Artist for life


Dear Artist,

Yesterday Alexis Ramos wrote, “I’m impressed that you’ve worked as an artist full time for all of your life. What would you recommend to a young person like me who wants to make a decent living as an artist?”


“Seeds of Hope”
acrylic painting, 17 x 21 inches
by Alexis Ramos

Thanks, Alexis. Your letter reminded me of something said recently by one of my dealers. I was actually trying to get him to take on a couple of promising young painters. He turned them down. “These artists have not yet ripened, Robert,” he said. “They’re not yet marked for destiny.”

The “destiny” remark was unusual, so I asked him about it. “The artists I believe in are those who eat and sleep their art,” he said. “They compulsively chip away at their statues, and this gives value in both the short and long term. They need to be lifers, like you, Robert.”

I protested that I wasn’t always a lifer. When I was in art school I had the distinct idea that fine art was a sham. Somewhere along the way I somehow fell in love with my art-making process. After that, sham or not, I just had to do it. Sometimes I think I did it because I was incompetent at everything else.

To answer your question Alexis, here are a few ideas:

Know that others have gone where you wish to go.
Put “getting good” ahead of “making a living.”
Learn to be alone and to be your own best critic.
Cut back on impedimenta and outside distractions.
Work more hours than the average factory worker.
Notice interesting directions and go there again.
Become a perpetual student of your own progress.
Don’t expect too much help from anyone or anything.
Stick to your vision, but don’t fear change.
Do not be adverse to developing skills.
Know that raising standards has to be chronic.
Know that marketing is easier when you have quality.
Be curious about everything, including how you turn out.
If you fall in love, accept the gift, surrender.

Thriving is all about self-education. “Go to your room,” is my advice that has had the most significant effect. Funnily, all kinds of would-be lifers somehow neglect to do just that.

Best regards,


PS: “When love and skill work together expect a masterpiece.” (John Ruskin)

Esoterica: “Starving artist” is one of our popular myths. Dentists would starve too if they didn’t know a molar from a bicuspid. Getting into the mode of perpetual self-generated studenthood may not immediately make all of us thrive. The human psyche has too many other frailties for that. But it’s a direction that gives maximum satisfaction — a feeling of personal accomplishment and the possibility of worthwhile public enthusiasm. You can try other directions like spin, shock, extreme narcissism, smoke, mirrors, etc. While some of these may very well work for you, they might also represent the sort of sham that I noticed when I was your age.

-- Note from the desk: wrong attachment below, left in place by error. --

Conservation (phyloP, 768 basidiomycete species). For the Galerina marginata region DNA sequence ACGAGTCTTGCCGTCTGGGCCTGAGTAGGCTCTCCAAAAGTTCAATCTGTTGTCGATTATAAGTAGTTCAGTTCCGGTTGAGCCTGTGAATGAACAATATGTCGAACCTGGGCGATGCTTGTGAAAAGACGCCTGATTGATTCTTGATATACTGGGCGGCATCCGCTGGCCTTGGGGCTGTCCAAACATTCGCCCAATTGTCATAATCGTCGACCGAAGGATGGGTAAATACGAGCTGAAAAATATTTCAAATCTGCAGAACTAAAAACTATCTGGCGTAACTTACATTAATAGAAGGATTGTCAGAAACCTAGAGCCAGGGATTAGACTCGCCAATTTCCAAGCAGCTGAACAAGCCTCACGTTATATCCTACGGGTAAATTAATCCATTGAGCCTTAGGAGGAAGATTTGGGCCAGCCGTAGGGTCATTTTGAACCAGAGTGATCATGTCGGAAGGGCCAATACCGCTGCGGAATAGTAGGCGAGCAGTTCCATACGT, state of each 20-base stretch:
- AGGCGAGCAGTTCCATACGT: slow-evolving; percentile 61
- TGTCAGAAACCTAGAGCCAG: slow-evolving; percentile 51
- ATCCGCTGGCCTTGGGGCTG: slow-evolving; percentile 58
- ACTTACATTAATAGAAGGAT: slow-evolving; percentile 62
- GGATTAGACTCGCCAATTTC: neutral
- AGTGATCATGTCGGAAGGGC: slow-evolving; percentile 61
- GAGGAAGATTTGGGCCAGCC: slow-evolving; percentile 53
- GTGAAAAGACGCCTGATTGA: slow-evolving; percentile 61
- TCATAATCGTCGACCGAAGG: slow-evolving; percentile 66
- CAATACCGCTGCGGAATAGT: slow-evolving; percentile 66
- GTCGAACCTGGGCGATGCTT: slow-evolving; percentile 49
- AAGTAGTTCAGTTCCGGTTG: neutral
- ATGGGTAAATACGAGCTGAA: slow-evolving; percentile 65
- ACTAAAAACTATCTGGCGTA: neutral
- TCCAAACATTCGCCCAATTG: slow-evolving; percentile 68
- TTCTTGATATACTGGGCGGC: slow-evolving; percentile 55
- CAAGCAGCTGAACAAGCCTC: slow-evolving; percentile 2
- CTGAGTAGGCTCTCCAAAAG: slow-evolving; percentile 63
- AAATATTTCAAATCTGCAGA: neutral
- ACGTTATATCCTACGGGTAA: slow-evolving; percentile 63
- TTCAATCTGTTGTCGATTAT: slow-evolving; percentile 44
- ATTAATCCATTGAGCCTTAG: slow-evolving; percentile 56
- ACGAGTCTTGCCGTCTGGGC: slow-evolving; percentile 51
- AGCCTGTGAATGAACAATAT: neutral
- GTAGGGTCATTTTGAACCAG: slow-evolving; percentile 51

Steps to success
by Maxine Price, Wimberley, TX, USA


“Early dawn comes waking”
oil painting
by Maxine Price

“Get good, Get unique, Get recognized.” The first thing to do is master the skills of being an artist. Quality is important. Being unique, different or developing a style that is not like anyone else’s is the hardest thing to do. Remember that just being different is not enough — one has the have the quality to go with it. Getting recognized is going to be a lot easier if you are good and unique. I would add, take the risks necessary to get recognized. Enter competitive shows, put your work out there, however you can. Quality and uniqueness will pay off. Although, an artist should never feel that they have “arrived” even if recognition comes your way. Always try to do better than your last creation.



Meaningless abstractions
by Vita, Sutton, QC, Canada


“The flat”
oil painting, 47 x 38 inches
by Vita

I can’t avoid dueling on the text you have sent and the esoterica in particular. If we take this quote seriously we should begin to wonder about the state of contemporary art. Love is a broad word that could indicate either the love for the self or for humanity. Skill has also doubtful meanings since no one seems to go to their room in order to develop it but rather relies on random devices. Currently, we could sarcastically say that the “love” of art is in the hands of those with the manipulative “skill” to fulfill the public hunger by glorifying meaningless abstractions as works of art.


Full-scale creativity
by Linda Blondheim, Gainesville, FL, USA


acrylic painting
by Linda Blondheim

Being a full time artist means you are driven by your work. It is an obsession. I think the most important thing which has gotten me through all the years is determination. You must be willing to stay the course no matter what the roadblocks are, and there are many. You must be willing to sacrifice a high end life style for a few years too. Creativity is not just on canvas. You must be creative in marketing, budgeting, and time management to succeed in the arts.


Matisse’s wisdom
by Diana Nicosia, Boston, MA, USA


“Self-Portrait in a Striped T-shirt” (1906)
oil painting
by Henri Matisse

There is a very good book with material by Matisse Matisse on Art. He wrote it for students so they might understand the life of an artist. I recommend it. I have been supporting myself full time as an artist for most of my adult life. It takes courage to be an artist. However, we have only one life to live so it’s best to live it to your own personal goals and joy.